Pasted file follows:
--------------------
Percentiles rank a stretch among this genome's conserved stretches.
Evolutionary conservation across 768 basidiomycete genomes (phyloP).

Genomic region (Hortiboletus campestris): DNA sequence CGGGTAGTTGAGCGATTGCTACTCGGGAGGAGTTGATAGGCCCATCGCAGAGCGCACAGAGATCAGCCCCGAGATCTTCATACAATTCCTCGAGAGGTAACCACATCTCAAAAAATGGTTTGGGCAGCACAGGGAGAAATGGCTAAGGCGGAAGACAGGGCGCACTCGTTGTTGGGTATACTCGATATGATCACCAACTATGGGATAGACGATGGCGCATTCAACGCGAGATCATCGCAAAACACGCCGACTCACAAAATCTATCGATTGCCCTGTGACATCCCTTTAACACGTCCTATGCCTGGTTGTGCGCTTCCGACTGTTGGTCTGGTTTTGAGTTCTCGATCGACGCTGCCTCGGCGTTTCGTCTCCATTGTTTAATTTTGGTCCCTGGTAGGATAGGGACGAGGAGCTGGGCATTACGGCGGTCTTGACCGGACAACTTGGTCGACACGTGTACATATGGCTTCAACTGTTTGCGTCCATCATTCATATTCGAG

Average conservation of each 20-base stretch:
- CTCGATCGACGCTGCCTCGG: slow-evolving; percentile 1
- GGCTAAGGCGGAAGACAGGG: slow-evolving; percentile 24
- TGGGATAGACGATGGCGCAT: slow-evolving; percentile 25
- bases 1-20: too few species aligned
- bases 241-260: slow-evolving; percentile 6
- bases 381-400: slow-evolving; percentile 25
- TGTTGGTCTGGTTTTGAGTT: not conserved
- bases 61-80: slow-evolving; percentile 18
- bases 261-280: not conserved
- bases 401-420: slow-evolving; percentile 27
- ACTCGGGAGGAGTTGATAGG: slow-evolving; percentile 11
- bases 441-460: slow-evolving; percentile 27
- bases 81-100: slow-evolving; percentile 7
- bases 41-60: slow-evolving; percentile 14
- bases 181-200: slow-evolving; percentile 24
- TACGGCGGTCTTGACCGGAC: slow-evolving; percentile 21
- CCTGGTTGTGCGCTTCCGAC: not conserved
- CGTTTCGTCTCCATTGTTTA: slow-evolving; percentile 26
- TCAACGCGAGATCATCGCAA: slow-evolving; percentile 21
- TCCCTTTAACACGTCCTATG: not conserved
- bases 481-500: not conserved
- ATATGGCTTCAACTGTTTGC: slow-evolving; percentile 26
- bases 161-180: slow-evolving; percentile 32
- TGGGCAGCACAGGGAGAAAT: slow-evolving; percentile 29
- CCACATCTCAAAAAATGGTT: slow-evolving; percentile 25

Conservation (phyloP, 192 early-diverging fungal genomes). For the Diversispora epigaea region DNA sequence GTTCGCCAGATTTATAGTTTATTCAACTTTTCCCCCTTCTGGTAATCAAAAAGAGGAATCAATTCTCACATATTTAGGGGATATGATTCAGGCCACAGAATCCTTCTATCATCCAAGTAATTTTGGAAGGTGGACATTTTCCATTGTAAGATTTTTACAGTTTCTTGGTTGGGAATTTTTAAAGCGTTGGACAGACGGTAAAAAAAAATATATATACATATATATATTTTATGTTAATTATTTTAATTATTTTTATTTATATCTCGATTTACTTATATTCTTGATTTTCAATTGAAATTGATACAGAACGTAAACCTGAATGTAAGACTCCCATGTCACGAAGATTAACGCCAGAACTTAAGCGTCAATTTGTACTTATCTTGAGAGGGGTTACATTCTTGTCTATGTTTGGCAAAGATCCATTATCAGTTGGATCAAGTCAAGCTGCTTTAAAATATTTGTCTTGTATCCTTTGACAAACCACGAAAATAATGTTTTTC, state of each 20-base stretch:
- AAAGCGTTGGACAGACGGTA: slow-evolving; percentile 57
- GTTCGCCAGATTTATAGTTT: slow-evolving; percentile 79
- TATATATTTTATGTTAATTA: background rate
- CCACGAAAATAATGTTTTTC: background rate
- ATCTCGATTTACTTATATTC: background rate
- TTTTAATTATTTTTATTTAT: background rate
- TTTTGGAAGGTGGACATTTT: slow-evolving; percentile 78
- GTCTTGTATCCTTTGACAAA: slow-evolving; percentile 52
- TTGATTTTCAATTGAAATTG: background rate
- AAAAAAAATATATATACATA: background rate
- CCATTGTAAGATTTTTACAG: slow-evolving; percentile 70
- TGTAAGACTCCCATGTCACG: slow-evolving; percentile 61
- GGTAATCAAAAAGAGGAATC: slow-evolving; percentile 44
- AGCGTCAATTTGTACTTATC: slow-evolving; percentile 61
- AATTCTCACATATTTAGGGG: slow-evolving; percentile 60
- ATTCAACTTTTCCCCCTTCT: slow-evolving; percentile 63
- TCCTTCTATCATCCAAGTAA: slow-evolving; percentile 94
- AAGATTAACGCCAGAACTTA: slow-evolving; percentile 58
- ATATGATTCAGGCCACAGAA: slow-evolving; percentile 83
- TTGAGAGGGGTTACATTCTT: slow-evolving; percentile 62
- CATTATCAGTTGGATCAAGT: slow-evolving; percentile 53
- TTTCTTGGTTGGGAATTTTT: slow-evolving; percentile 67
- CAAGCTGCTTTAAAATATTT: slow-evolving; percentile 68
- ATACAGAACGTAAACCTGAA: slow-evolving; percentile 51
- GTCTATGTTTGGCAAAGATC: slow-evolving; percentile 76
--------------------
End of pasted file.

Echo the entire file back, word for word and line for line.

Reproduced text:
Percentiles rank a stretch among this genome's conserved stretches.
Evolutionary conservation across 768 basidiomycete genomes (phyloP).

Genomic region (Hortiboletus campestris): DNA sequence CGGGTAGTTGAGCGATTGCTACTCGGGAGGAGTTGATAGGCCCATCGCAGAGCGCACAGAGATCAGCCCCGAGATCTTCATACAATTCCTCGAGAGGTAACCACATCTCAAAAAATGGTTTGGGCAGCACAGGGAGAAATGGCTAAGGCGGAAGACAGGGCGCACTCGTTGTTGGGTATACTCGATATGATCACCAACTATGGGATAGACGATGGCGCATTCAACGCGAGATCATCGCAAAACACGCCGACTCACAAAATCTATCGATTGCCCTGTGACATCCCTTTAACACGTCCTATGCCTGGTTGTGCGCTTCCGACTGTTGGTCTGGTTTTGAGTTCTCGATCGACGCTGCCTCGGCGTTTCGTCTCCATTGTTTAATTTTGGTCCCTGGTAGGATAGGGACGAGGAGCTGGGCATTACGGCGGTCTTGACCGGACAACTTGGTCGACACGTGTACATATGGCTTCAACTGTTTGCGTCCATCATTCATATTCGAG

Average conservation of each 20-base stretch:
- CTCGATCGACGCTGCCTCGG: slow-evolving; percentile 1
- GGCTAAGGCGGAAGACAGGG: slow-evolving; percentile 24
- TGGGATAGACGATGGCGCAT: slow-evolving; percentile 25
- bases 1-20: too few species aligned
- bases 241-260: slow-evolving; percentile 6
- bases 381-400: slow-evolving; percentile 25
- TGTTGGTCTGGTTTTGAGTT: not conserved
- bases 61-80: slow-evolving; percentile 18
- bases 261-280: not conserved
- bases 401-420: slow-evolving; percentile 27
- ACTCGGGAGGAGTTGATAGG: slow-evolving; percentile 11
- bases 441-460: slow-evolving; percentile 27
- bases 81-100: slow-evolving; percentile 7
- bases 41-60: slow-evolving; percentile 14
- bases 181-200: slow-evolving; percentile 24
- TACGGCGGTCTTGACCGGAC: slow-evolving; percentile 21
- CCTGGTTGTGCGCTTCCGAC: not conserved
- CGTTTCGTCTCCATTGTTTA: slow-evolving; percentile 26
- TCAACGCGAGATCATCGCAA: slow-evolving; percentile 21
- TCCCTTTAACACGTCCTATG: not conserved
- bases 481-500: not conserved
- ATATGGCTTCAACTGTTTGC: slow-evolving; percentile 26
- bases 161-180: slow-evolving; percentile 32
- TGGGCAGCACAGGGAGAAAT: slow-evolving; percentile 29
- CCACATCTCAAAAAATGGTT: slow-evolving; percentile 25

Conservation (phyloP, 192 early-diverging fungal genomes). For the Diversispora epigaea region DNA sequence GTTCGCCAGATTTATAGTTTATTCAACTTTTCCCCCTTCTGGTAATCAAAAAGAGGAATCAATTCTCACATATTTAGGGGATATGATTCAGGCCACAGAATCCTTCTATCATCCAAGTAATTTTGGAAGGTGGACATTTTCCATTGTAAGATTTTTACAGTTTCTTGGTTGGGAATTTTTAAAGCGTTGGACAGACGGTAAAAAAAAATATATATACATATATATATTTTATGTTAATTATTTTAATTATTTTTATTTATATCTCGATTTACTTATATTCTTGATTTTCAATTGAAATTGATACAGAACGTAAACCTGAATGTAAGACTCCCATGTCACGAAGATTAACGCCAGAACTTAAGCGTCAATTTGTACTTATCTTGAGAGGGGTTACATTCTTGTCTATGTTTGGCAAAGATCCATTATCAGTTGGATCAAGTCAAGCTGCTTTAAAATATTTGTCTTGTATCCTTTGACAAACCACGAAAATAATGTTTTTC, state of each 20-base stretch:
- AAAGCGTTGGACAGACGGTA: slow-evolving; percentile 57
- GTTCGCCAGATTTATAGTTT: slow-evolving; percentile 79
- TATATATTTTATGTTAATTA: background rate
- CCACGAAAATAATGTTTTTC: background rate
- ATCTCGATTTACTTATATTC: background rate
- TTTTAATTATTTTTATTTAT: background rate
- TTTTGGAAGGTGGACATTTT: slow-evolving; percentile 78
- GTCTTGTATCCTTTGACAAA: slow-evolving; percentile 52
- TTGATTTTCAATTGAAATTG: background rate
- AAAAAAAATATATATACATA: background rate
- CCATTGTAAGATTTTTACAG: slow-evolving; percentile 70
- TGTAAGACTCCCATGTCACG: slow-evolving; percentile 61
- GGTAATCAAAAAGAGGAATC: slow-evolving; percentile 44
- AGCGTCAATTTGTACTTATC: slow-evolving; percentile 61
- AATTCTCACATATTTAGGGG: slow-evolving; percentile 60
- ATTCAACTTTTCCCCCTTCT: slow-evolving; percentile 63
- TCCTTCTATCATCCAAGTAA: slow-evolving; percentile 94
- AAGATTAACGCCAGAACTTA: slow-evolving; percentile 58
- ATATGATTCAGGCCACAGAA: slow-evolving; percentile 83
- TTGAGAGGGGTTACATTCTT: slow-evolving; percentile 62
- CATTATCAGTTGGATCAAGT: slow-evolving; percentile 53
- TTTCTTGGTTGGGAATTTTT: slow-evolving; percentile 67
- CAAGCTGCTTTAAAATATTT: slow-evolving; percentile 68
- ATACAGAACGTAAACCTGAA: slow-evolving; percentile 51
- GTCTATGTTTGGCAAAGATC: slow-evolving; percentile 76